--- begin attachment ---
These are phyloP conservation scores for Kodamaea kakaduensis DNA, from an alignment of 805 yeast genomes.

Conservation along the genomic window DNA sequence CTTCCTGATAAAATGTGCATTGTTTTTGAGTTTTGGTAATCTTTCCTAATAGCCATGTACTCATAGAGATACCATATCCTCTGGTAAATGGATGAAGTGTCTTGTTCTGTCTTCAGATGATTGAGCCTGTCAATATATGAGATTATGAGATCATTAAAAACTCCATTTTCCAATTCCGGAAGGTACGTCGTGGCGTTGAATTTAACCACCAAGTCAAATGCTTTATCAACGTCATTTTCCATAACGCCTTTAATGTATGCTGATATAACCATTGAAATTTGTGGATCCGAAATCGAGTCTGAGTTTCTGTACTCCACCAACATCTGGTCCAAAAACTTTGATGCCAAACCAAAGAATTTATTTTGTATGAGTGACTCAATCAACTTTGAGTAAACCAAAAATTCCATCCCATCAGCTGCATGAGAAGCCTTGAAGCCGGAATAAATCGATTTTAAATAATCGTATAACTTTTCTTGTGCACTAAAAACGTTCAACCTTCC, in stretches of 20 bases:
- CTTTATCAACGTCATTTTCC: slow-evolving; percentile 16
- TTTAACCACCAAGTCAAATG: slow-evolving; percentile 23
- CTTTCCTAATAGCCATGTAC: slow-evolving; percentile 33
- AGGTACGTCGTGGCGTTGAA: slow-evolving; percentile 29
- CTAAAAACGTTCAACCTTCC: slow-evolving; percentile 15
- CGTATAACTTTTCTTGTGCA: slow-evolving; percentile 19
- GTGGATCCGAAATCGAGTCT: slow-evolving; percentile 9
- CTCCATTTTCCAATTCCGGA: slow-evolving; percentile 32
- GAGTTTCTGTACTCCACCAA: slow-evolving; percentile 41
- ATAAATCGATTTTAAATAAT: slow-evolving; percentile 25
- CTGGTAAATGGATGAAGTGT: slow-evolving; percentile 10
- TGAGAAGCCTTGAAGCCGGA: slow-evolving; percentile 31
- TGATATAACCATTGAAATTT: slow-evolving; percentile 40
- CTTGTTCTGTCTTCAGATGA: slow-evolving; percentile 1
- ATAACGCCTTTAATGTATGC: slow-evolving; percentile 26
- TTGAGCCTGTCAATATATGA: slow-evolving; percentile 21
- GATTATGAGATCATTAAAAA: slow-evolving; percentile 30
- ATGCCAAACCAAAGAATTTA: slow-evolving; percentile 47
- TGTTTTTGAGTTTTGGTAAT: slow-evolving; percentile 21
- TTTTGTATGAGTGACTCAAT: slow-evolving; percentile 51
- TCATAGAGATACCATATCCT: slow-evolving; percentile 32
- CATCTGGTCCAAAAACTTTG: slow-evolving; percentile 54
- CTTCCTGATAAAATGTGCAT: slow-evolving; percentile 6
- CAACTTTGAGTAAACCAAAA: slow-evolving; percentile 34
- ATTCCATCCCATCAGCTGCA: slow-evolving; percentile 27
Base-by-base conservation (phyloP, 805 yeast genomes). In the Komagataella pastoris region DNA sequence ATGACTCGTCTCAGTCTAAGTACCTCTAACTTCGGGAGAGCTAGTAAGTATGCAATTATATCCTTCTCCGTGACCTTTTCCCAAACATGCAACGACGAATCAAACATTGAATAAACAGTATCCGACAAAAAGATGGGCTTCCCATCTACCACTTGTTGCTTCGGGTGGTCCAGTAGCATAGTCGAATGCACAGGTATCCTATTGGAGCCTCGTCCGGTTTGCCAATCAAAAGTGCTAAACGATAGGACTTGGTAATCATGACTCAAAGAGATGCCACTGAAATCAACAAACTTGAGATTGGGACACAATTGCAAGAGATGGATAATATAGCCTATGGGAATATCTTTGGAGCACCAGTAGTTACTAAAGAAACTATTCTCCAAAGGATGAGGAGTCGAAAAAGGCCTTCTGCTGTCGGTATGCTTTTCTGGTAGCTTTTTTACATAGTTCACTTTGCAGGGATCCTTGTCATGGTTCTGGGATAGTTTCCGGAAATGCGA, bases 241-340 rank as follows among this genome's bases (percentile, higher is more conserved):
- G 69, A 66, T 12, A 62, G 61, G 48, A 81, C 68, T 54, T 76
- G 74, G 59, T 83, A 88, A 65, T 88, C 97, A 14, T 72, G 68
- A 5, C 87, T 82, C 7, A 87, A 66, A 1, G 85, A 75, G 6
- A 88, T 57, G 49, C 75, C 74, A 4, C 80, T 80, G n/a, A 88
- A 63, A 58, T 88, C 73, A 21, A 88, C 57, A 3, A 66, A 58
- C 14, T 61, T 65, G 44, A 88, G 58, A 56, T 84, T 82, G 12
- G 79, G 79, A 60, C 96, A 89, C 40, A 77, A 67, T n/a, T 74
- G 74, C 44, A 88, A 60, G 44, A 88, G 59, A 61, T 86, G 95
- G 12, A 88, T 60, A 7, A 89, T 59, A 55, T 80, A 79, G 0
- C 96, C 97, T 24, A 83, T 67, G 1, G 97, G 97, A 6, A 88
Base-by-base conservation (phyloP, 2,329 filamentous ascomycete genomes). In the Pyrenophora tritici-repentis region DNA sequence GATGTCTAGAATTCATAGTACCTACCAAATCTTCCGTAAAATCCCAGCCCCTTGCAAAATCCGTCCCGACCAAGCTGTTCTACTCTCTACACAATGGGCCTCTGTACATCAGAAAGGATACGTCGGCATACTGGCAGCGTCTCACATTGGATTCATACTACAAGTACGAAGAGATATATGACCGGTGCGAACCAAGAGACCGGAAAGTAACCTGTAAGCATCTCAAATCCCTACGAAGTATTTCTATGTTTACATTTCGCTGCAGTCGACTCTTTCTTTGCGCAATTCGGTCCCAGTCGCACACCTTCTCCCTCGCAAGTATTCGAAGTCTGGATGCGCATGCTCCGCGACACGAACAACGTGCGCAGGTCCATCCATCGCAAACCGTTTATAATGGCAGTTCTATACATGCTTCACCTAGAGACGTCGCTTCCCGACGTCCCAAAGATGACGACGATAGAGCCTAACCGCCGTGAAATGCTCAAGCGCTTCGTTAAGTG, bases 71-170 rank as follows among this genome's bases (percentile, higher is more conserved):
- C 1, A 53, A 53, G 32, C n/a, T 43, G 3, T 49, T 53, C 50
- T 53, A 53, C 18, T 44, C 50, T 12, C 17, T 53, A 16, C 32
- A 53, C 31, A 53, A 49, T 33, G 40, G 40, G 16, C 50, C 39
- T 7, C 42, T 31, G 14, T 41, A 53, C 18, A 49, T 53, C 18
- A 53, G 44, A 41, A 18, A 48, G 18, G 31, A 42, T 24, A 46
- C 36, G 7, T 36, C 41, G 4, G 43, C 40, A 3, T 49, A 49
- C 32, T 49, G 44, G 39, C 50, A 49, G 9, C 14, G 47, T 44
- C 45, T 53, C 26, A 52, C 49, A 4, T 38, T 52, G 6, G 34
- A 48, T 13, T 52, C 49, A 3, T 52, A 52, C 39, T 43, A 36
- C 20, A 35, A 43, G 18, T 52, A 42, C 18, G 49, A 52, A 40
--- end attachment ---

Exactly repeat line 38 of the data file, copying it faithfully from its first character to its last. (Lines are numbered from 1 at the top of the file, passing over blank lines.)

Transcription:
- C 96, C 97, T 24, A 83, T 67, G 1, G 97, G 97, A 6, A 88